Emmys: Jodie Foster on Why She Wanted to Direct 'Orange Is the New Black' (Q&A)

Netflix; AP Images
"Orange Is the New Black" (Inset: Jodie Foster)

The Oscar-winning actress took her first stab at helming for the small screen with the Netflix series.

This story first appeared in a special Emmy issue of The Hollywood Reporter magazine.

There was little that Jodie Foster hadn't done as an actor, director and writer, which is why she jumped at the chance to broaden her résumé last year with two TV directing gigs. Here, the two-time Oscar-winning actress (The Accused, Silence of the Lambs) and feature director (The Beaver) shares the lessons she has learned as a TV newbie and why it's OK to sometimes just let things happen.

How did you get the gig to direct Orange Is the New Black?

Interestingly, I read the book and I said to my agent, "Oh man, I really want to do this." He was like, "Well, [the showrunner is] Jenji Kohan!" And I was like, "Would you please pass along that I'd like to be a part of this?" Then eventually I found out a friend of mine was doing prep work for the show, and I told her, "Please tell the writer [Piper Kerman] I love that book and I'm dying to do something." Then that's what happened. They don't tell you what episode you're shooting so it's a wonderful exercise and meditation in letting go because you have no idea what you're doing. One episode takes eight days to prep and eight to shoot. It's a fast deal. And I'd never done TV before.

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How different was it from film work?

It's a whole new world, but it's right up my alley. Story is back and that's what I do. I love serving directors in film, and in television, that's the show creator. You're there to be their champion. As the director, you don't cast a show, you don't have the sets built per your specs, you don't do revisions. You're not the sheriff! But Orange is so my tone. It's a comedy and drama put together. You care about what happens to people and they're as real as a heartbeat and yet there's all this whimsy.

It's also populated with characters we've never seen before, including Laverne Cox's transgender inmate Sophia, who is the centerpiece of your season-one episode "Lesbian Request Denied."

Yes. That's why I was so attracted to the book, because it's about disparate people coming together. There's no reason why they should know each other. And they're bound by this sort of spiritual limbo: How did I get here? It's about a reckoning of your life. And I feel like that's so vital.

In one particularly moving flashback scene in "Lesbian Request Denied," Sophia's wife gives her clothing tips after she comes out as transgender. How difficult was that scene to shoot?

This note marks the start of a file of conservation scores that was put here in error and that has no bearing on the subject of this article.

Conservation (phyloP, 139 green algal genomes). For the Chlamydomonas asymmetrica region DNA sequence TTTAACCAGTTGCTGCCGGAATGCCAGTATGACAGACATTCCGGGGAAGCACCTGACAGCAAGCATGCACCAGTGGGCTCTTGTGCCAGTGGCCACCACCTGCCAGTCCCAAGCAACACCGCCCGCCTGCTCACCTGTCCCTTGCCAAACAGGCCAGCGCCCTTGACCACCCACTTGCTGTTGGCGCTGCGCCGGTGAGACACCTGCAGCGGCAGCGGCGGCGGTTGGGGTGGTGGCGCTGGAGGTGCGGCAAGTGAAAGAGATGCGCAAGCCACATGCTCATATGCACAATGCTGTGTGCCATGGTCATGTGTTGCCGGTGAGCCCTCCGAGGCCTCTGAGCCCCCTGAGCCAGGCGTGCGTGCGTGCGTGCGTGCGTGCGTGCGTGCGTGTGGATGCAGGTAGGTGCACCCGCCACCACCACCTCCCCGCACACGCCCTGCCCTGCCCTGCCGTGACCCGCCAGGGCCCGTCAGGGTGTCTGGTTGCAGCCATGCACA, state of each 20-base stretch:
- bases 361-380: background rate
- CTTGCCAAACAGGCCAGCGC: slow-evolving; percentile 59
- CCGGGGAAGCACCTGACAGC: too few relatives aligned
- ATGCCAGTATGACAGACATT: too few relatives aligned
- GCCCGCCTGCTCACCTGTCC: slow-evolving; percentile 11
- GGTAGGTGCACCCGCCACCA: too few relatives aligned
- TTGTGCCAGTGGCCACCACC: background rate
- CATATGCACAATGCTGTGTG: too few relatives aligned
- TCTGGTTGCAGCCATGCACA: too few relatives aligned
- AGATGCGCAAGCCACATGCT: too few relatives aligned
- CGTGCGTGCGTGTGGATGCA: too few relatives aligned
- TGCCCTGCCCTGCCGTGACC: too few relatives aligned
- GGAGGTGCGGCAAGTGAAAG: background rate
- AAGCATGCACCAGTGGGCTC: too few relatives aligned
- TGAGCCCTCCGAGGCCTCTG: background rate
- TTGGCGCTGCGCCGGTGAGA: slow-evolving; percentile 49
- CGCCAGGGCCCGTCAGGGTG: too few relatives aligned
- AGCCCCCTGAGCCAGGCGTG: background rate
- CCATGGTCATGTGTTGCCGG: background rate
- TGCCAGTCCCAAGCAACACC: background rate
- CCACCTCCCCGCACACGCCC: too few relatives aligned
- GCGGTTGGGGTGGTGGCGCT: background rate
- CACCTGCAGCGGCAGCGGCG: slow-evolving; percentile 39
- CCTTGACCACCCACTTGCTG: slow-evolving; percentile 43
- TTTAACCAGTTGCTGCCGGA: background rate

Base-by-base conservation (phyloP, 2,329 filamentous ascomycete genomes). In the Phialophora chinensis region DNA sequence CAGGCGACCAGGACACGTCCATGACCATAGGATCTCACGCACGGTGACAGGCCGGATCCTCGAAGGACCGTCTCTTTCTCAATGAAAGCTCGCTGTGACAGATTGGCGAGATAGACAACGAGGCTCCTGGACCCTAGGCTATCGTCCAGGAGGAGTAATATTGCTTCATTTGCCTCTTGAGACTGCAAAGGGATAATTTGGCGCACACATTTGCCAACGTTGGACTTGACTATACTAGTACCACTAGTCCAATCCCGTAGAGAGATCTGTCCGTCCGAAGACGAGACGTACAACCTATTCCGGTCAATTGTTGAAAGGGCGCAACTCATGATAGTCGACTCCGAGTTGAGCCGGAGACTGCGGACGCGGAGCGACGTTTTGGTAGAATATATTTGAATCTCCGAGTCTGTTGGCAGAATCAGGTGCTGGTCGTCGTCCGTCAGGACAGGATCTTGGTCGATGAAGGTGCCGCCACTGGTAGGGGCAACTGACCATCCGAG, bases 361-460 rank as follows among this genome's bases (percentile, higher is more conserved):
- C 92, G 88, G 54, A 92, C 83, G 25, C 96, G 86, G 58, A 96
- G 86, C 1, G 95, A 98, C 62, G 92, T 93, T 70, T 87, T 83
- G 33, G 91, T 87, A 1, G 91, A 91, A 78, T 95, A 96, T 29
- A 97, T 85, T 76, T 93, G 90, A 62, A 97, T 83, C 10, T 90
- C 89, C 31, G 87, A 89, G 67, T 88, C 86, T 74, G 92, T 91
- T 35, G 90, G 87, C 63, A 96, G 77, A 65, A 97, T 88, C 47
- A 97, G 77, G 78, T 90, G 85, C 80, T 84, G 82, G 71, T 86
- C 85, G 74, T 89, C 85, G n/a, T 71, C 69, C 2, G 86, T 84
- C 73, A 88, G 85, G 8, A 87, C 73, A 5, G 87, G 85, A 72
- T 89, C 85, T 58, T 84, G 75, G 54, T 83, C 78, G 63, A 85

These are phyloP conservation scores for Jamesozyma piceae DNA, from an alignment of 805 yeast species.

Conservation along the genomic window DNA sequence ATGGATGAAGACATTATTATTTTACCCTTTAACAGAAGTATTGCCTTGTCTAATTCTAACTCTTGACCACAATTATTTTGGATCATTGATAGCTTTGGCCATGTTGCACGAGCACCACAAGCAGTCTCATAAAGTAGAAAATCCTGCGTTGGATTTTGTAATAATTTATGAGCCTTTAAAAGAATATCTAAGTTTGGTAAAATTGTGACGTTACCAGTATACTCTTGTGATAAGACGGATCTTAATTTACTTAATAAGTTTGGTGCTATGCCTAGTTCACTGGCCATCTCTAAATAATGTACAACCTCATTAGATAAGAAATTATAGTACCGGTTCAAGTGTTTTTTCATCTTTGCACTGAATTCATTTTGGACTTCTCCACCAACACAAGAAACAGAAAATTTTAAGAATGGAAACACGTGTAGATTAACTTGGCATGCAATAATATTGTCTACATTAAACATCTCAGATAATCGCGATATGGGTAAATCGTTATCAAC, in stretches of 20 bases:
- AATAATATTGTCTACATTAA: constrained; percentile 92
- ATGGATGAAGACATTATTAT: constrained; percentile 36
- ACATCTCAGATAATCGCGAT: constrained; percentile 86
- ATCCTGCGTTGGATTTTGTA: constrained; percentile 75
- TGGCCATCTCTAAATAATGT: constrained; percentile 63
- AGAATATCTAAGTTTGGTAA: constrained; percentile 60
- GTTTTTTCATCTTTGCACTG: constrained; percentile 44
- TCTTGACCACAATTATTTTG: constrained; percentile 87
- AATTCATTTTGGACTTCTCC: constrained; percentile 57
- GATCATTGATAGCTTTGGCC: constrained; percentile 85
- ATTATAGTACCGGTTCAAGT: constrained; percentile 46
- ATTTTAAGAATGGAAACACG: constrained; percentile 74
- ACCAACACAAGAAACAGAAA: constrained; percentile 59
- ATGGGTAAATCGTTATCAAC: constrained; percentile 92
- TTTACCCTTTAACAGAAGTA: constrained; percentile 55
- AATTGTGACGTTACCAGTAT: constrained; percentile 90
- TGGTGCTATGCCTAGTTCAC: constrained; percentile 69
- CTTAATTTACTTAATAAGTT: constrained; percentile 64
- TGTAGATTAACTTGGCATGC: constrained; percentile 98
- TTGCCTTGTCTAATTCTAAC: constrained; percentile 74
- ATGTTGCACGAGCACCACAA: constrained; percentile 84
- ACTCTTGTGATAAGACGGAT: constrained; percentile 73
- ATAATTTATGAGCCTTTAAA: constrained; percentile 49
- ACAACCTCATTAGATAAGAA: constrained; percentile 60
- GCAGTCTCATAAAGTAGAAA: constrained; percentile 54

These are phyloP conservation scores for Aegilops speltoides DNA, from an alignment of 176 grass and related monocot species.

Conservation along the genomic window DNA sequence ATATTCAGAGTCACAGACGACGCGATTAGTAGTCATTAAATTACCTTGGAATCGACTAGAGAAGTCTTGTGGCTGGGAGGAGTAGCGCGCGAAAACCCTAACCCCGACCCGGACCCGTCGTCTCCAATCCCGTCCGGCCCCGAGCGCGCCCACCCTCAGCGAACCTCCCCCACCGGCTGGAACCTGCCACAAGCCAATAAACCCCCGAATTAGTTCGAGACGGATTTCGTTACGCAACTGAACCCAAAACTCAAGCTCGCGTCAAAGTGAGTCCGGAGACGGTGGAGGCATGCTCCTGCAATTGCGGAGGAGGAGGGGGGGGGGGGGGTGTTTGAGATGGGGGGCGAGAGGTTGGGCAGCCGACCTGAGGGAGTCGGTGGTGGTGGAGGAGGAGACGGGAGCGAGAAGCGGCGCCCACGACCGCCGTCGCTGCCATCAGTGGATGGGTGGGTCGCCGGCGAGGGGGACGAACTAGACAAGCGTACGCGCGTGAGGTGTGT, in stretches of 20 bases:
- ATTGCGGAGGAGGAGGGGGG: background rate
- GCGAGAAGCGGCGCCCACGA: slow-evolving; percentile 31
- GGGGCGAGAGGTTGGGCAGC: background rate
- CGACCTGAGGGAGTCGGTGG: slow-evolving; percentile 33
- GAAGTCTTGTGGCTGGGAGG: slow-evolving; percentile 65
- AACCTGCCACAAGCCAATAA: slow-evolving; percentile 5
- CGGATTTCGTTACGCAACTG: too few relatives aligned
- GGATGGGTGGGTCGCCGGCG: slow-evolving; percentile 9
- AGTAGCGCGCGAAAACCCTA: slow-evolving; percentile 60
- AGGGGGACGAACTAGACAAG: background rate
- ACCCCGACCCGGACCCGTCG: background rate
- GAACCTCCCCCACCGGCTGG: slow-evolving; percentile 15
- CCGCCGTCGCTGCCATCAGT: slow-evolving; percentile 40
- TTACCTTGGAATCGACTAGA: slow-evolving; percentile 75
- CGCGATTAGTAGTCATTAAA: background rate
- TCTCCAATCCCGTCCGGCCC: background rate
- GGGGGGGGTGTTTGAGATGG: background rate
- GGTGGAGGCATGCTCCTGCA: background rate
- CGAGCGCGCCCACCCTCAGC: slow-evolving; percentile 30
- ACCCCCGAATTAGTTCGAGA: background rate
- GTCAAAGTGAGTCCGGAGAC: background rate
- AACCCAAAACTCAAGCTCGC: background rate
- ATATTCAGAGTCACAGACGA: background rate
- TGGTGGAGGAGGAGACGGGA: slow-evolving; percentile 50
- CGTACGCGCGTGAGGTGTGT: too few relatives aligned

That was the toughest day of the shoot. It was like, "How am I going to accomplish this?" I love to shoot fast because I prep like an insane person. But that scene was so incredibly long. It's two people talking. And in order to work with [looking in the] mirror and the kissing -- all those different beats were extremely challenging. It was the hardest day for acting by far. I loved their performances and the subtlety of the things that aren't said. Laverne really brought it home. I'm so proud!

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You also directed an episode of House of Cards in season two. How did that experience compare to Orange?

That was fantastic! Very, very different, obviously. But they couldn't be having more fun. Kevin Spacey is hysterical. He keeps everybody laughing with amazing impersonations and dances.

You have a connection to Cards executive producer David Fincher, having starred in his film Panic Room, which probably helped?

Yes, I know his M.O. I think on Panic Room, the last shot of the last day was the most amount of takes that has ever been done in the history of a movie. (Laughs.) But I couldn't have had more freedom on Cards. And nothing makes me happier than to be in a room full of technicians who really know what they're doing. They really trust filmmakers. And we talked about Kevin, but Robin Wright … how amazing is she? For a long time, she has been my favorite unsung actress. It's such a pleasure to watch her inhabit a character that's so unusual and so specific. And her clothes are amazing!

What have you learned about yourself as a director from these two jobs?

So much. That whole bit of humility. I've worked for 47 years in the film business. And being prepared is good, but it's also wonderful to be open and confident that you're going to come up with something at the last minute. That's TV. Allow yourself the confidence to know that if you relax, you're going to come up with something fantastic, even when you have 12 pages to shoot and a bunch of people yelling at you. (Laughs.) And I love how that works. You create this beautiful thing together.